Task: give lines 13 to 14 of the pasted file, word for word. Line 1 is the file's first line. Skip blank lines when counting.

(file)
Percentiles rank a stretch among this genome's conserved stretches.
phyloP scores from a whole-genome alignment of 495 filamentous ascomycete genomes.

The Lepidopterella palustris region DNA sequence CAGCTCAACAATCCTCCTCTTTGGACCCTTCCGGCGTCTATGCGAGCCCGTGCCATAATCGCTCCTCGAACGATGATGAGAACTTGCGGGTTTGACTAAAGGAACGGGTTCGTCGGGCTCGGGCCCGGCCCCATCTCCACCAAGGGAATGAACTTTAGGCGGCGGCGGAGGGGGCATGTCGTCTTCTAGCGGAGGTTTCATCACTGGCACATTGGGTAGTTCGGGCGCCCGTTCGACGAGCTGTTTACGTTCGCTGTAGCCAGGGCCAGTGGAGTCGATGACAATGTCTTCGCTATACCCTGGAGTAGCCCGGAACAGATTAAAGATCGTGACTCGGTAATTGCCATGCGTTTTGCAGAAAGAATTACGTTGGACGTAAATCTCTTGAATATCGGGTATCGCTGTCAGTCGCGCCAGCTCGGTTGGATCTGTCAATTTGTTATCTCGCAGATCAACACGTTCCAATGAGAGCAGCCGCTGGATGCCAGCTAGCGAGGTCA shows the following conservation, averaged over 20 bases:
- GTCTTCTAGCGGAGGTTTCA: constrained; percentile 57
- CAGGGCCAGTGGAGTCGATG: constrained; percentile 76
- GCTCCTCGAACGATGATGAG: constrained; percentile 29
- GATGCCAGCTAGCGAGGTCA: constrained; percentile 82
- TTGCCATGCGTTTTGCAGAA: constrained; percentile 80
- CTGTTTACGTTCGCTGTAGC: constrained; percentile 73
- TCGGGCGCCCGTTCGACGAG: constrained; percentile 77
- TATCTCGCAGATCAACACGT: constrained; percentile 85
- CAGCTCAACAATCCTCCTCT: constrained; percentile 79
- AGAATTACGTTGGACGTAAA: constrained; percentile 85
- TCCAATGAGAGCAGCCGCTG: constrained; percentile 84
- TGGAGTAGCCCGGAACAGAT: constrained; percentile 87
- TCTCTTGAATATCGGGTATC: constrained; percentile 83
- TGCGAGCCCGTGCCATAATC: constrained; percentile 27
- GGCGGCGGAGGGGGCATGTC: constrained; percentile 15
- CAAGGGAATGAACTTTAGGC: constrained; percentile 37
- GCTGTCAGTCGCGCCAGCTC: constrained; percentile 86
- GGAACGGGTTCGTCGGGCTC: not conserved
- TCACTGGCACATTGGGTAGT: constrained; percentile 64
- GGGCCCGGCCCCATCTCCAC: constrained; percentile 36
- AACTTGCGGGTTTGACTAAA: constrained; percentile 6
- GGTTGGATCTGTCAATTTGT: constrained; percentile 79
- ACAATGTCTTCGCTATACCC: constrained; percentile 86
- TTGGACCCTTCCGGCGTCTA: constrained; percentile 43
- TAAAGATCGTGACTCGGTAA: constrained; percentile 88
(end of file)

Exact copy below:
- AGAATTACGTTGGACGTAAA: constrained; percentile 85
- TCCAATGAGAGCAGCCGCTG: constrained; percentile 84